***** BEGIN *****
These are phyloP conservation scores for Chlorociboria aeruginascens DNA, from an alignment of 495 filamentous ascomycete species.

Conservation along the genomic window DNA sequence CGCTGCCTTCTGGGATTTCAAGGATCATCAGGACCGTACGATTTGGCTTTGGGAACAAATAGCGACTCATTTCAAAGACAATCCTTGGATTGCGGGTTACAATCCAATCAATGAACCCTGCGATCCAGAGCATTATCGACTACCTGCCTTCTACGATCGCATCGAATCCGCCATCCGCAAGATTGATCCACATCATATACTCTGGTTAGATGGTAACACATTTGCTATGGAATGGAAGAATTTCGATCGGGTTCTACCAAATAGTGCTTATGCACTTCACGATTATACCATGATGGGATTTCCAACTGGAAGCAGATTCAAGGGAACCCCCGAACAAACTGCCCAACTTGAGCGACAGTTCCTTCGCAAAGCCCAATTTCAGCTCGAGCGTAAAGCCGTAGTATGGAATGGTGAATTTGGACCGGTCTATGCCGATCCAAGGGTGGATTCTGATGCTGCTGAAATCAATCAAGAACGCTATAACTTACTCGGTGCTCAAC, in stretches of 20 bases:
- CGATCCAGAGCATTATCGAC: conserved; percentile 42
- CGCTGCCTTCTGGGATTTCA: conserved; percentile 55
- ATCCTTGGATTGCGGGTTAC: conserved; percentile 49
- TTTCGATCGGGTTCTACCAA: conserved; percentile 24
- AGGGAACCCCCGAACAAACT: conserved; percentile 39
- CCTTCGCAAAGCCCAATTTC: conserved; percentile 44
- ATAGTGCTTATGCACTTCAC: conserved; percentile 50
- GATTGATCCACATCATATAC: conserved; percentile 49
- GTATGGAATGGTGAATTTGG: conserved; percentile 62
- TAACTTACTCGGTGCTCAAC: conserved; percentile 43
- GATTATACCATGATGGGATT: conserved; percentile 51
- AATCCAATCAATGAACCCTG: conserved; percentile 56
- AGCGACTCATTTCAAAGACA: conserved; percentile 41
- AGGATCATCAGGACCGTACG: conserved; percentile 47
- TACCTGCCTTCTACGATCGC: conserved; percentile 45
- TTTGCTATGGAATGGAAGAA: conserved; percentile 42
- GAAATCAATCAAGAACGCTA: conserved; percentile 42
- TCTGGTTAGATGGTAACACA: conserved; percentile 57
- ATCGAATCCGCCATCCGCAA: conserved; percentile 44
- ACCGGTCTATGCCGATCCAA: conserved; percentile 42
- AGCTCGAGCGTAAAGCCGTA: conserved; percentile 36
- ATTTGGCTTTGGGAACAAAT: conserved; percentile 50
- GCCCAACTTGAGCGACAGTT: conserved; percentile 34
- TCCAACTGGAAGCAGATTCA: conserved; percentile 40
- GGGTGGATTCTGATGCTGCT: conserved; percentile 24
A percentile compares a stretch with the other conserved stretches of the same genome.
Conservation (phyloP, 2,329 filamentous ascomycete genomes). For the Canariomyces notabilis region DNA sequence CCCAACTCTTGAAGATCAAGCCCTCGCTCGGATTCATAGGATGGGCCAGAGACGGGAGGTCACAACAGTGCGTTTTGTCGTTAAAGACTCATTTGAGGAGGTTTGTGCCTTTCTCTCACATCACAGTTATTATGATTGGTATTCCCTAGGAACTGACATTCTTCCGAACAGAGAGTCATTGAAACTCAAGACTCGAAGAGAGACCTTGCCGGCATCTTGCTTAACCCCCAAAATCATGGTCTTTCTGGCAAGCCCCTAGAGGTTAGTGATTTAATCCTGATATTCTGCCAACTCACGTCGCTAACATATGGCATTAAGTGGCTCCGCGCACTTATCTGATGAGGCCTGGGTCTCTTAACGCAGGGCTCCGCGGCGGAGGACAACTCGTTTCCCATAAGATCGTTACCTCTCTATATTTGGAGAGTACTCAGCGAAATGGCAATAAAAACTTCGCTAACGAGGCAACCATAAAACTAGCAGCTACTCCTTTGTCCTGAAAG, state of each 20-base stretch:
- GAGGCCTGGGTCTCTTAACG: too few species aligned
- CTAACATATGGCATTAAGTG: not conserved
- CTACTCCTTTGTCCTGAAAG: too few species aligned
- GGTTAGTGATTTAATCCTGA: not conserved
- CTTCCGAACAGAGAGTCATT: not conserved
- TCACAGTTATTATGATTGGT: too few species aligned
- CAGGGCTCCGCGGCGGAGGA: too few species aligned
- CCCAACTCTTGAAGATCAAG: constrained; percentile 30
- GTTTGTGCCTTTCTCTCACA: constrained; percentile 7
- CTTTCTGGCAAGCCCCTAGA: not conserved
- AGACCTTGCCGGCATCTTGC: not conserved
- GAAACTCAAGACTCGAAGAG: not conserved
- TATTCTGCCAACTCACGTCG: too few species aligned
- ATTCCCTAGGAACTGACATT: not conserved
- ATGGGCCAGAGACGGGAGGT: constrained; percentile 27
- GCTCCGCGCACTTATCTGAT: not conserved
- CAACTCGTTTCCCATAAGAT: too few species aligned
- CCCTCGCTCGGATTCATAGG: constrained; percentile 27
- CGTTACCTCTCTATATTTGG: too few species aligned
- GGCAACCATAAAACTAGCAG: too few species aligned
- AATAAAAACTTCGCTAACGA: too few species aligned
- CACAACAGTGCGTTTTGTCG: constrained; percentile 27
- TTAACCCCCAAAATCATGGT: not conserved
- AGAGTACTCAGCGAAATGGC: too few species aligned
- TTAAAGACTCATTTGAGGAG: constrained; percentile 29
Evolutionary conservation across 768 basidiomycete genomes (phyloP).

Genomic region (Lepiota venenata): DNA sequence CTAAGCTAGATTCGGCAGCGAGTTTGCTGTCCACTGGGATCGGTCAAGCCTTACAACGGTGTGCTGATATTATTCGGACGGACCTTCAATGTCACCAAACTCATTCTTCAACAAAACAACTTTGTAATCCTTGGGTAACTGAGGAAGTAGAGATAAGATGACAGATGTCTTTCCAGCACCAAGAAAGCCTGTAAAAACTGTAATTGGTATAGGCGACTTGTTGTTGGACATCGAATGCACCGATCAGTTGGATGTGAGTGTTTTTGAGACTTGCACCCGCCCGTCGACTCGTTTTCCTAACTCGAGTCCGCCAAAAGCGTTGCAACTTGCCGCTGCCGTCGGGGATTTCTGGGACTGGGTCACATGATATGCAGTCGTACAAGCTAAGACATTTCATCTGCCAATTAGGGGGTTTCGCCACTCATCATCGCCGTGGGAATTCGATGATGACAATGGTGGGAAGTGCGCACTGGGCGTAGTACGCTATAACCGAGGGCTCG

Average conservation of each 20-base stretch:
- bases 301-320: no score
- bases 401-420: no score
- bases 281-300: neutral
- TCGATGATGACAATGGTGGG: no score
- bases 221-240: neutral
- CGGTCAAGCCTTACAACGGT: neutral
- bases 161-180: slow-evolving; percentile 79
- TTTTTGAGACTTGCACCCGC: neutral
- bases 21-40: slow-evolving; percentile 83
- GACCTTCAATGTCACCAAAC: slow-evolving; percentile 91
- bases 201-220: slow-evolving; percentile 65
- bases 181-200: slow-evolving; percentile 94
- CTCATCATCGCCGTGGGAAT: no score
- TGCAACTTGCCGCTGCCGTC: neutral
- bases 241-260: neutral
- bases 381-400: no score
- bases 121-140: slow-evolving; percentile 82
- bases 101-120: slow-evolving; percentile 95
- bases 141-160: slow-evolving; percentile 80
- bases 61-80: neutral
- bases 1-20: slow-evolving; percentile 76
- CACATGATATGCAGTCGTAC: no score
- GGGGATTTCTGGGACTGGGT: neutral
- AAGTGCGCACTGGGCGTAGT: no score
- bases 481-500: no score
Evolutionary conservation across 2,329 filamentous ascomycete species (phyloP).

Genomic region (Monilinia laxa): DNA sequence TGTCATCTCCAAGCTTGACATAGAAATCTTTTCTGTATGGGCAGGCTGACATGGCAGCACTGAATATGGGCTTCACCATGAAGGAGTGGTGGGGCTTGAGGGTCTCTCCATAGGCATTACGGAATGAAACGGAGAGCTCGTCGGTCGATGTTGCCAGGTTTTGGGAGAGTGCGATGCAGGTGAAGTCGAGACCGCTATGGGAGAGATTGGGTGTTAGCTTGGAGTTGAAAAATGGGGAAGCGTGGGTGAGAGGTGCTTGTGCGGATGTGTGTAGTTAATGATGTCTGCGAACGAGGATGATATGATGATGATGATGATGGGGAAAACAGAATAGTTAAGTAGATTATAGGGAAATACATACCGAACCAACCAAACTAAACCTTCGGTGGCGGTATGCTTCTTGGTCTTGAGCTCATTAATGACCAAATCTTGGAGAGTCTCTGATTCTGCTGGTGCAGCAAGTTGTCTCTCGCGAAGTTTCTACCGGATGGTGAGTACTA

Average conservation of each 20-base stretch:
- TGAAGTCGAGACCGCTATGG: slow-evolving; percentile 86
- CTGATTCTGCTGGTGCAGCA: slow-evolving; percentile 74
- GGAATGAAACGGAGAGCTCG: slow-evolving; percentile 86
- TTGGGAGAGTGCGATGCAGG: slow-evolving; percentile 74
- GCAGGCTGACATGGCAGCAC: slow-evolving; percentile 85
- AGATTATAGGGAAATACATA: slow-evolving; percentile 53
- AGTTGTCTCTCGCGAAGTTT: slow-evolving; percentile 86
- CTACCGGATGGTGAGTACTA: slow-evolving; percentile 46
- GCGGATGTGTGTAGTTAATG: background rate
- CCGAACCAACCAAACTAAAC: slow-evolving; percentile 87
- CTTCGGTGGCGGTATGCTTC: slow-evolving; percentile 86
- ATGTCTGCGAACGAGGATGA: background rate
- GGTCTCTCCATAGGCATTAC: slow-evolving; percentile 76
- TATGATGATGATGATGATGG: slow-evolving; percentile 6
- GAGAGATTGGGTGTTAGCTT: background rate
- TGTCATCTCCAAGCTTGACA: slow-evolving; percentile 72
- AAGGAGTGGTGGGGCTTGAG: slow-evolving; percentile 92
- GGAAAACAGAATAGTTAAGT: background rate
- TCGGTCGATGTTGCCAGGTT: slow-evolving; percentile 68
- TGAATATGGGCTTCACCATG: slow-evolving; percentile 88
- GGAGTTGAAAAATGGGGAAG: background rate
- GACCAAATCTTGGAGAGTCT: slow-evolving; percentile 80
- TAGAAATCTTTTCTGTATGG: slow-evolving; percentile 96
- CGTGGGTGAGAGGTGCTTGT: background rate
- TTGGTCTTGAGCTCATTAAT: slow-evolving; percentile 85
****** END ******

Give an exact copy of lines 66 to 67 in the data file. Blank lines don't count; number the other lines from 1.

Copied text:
- bases 21-40: slow-evolving; percentile 83
- GACCTTCAATGTCACCAAAC: slow-evolving; percentile 91